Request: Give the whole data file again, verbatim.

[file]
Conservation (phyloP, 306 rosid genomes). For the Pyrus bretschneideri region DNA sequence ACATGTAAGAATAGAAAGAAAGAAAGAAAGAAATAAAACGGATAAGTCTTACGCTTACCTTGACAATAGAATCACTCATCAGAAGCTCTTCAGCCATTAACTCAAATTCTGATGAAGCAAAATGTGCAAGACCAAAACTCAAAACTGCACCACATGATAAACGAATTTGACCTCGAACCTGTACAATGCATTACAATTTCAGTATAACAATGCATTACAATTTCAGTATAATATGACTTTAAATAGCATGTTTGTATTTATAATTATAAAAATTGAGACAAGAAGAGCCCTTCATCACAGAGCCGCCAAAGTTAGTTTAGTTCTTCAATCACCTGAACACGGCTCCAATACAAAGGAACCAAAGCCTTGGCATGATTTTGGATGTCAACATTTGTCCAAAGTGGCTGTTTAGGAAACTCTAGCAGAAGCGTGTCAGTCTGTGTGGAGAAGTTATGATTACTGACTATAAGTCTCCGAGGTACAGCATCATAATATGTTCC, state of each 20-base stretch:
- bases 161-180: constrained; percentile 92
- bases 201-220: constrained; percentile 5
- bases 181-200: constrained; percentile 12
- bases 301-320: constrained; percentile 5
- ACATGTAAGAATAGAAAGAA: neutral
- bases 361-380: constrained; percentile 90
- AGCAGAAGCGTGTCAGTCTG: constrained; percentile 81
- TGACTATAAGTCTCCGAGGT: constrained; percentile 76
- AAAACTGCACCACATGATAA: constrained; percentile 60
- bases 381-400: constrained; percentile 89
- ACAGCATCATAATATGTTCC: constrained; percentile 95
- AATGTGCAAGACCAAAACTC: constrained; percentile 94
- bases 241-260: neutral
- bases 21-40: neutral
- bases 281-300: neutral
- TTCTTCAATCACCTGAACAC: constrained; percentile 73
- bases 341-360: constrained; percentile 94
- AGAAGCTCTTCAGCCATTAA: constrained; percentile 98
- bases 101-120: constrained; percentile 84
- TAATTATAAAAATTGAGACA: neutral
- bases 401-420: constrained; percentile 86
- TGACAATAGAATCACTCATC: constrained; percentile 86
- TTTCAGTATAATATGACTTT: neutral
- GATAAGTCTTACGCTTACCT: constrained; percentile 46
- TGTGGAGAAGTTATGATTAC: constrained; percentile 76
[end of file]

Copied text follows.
Conservation (phyloP, 306 rosid genomes). For the Pyrus bretschneideri region DNA sequence ACATGTAAGAATAGAAAGAAAGAAAGAAAGAAATAAAACGGATAAGTCTTACGCTTACCTTGACAATAGAATCACTCATCAGAAGCTCTTCAGCCATTAACTCAAATTCTGATGAAGCAAAATGTGCAAGACCAAAACTCAAAACTGCACCACATGATAAACGAATTTGACCTCGAACCTGTACAATGCATTACAATTTCAGTATAACAATGCATTACAATTTCAGTATAATATGACTTTAAATAGCATGTTTGTATTTATAATTATAAAAATTGAGACAAGAAGAGCCCTTCATCACAGAGCCGCCAAAGTTAGTTTAGTTCTTCAATCACCTGAACACGGCTCCAATACAAAGGAACCAAAGCCTTGGCATGATTTTGGATGTCAACATTTGTCCAAAGTGGCTGTTTAGGAAACTCTAGCAGAAGCGTGTCAGTCTGTGTGGAGAAGTTATGATTACTGACTATAAGTCTCCGAGGTACAGCATCATAATATGTTCC, state of each 20-base stretch:
- bases 161-180: constrained; percentile 92
- bases 201-220: constrained; percentile 5
- bases 181-200: constrained; percentile 12
- bases 301-320: constrained; percentile 5
- ACATGTAAGAATAGAAAGAA: neutral
- bases 361-380: constrained; percentile 90
- AGCAGAAGCGTGTCAGTCTG: constrained; percentile 81
- TGACTATAAGTCTCCGAGGT: constrained; percentile 76
- AAAACTGCACCACATGATAA: constrained; percentile 60
- bases 381-400: constrained; percentile 89
- ACAGCATCATAATATGTTCC: constrained; percentile 95
- AATGTGCAAGACCAAAACTC: constrained; percentile 94
- bases 241-260: neutral
- bases 21-40: neutral
- bases 281-300: neutral
- TTCTTCAATCACCTGAACAC: constrained; percentile 73
- bases 341-360: constrained; percentile 94
- AGAAGCTCTTCAGCCATTAA: constrained; percentile 98
- bases 101-120: constrained; percentile 84
- TAATTATAAAAATTGAGACA: neutral
- bases 401-420: constrained; percentile 86
- TGACAATAGAATCACTCATC: constrained; percentile 86
- TTTCAGTATAATATGACTTT: neutral
- GATAAGTCTTACGCTTACCT: constrained; percentile 46
- TGTGGAGAAGTTATGATTAC: constrained; percentile 76